I dont agree with Arwens or rather PJs changes of her, I prefer 'book' Arwen.
I dont feel Tolkien was sexist about women. Praps because I enjoy the book so much ? There's more about women in the Sil, less so in LOTRs I feel because its centered on winning a fight over an evil & thats the hope we hinge on Men to win.
on a 2nd note, I do like Lobelia Sackville Baggins ! she takes no buck, she's obviously savvy & happy to get her own way & quite ready to win her way over whatever takes her fancy even if it is nicking silver spoons from Bilbo  Very Happy

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Re: Women in LotR?

Post by Pettytyrant101 on Tue Jun 24, 2014 11:31 pm

Ahh Lobelia- yes!

I like her too. She is I think the only minor background character to get a full story arc.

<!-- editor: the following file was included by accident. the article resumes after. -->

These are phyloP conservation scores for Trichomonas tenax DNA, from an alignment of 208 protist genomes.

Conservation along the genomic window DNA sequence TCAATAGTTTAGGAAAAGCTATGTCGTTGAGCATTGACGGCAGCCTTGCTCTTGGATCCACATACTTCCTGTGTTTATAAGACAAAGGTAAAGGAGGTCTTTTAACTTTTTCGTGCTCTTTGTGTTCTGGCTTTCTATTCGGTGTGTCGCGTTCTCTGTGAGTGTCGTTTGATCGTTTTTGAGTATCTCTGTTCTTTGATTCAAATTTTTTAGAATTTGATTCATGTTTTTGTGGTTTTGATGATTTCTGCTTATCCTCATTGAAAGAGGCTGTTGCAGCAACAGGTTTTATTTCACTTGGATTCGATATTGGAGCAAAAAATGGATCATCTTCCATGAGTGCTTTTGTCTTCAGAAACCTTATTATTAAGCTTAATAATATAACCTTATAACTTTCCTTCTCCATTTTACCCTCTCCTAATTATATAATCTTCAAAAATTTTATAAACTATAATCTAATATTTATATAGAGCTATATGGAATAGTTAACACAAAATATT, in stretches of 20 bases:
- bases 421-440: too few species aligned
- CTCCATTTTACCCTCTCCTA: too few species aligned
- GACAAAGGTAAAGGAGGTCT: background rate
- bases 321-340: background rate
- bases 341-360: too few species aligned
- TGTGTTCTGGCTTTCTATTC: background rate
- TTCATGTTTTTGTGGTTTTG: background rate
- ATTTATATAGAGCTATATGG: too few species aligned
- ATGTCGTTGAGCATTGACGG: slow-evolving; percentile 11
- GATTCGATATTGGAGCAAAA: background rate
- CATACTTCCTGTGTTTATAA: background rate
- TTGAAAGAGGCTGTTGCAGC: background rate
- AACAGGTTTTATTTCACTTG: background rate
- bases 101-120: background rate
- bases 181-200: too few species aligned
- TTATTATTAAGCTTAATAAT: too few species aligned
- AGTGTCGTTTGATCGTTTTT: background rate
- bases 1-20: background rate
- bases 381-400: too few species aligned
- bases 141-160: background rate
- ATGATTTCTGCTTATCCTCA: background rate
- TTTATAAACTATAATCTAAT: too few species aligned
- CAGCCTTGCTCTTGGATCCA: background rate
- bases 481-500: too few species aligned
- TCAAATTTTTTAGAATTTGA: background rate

When we first meet her she seems quite mean of spirit, she covets Bag End, and she steals spoons!
But whilst she did have a mean streak she was trying to do the best by her son before she died.
But at the end, her son has died before her, and not well. And we learn she didn't go down without a fight.
All her seeming meanness ect could in fact be turned to a good cause.
And when all was over she dedicated her life to helping those who lost people, or goods, or homes, and the poor until she died.
She is a sort of Scrooge character, but typical of Tolkien, more tragic and painful in getting from one state of mind to realisation and redemption.

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Re: Women in LotR?

Post by Mrs Figg on Tue Jun 24, 2014 11:43 pm

halfwise wrote: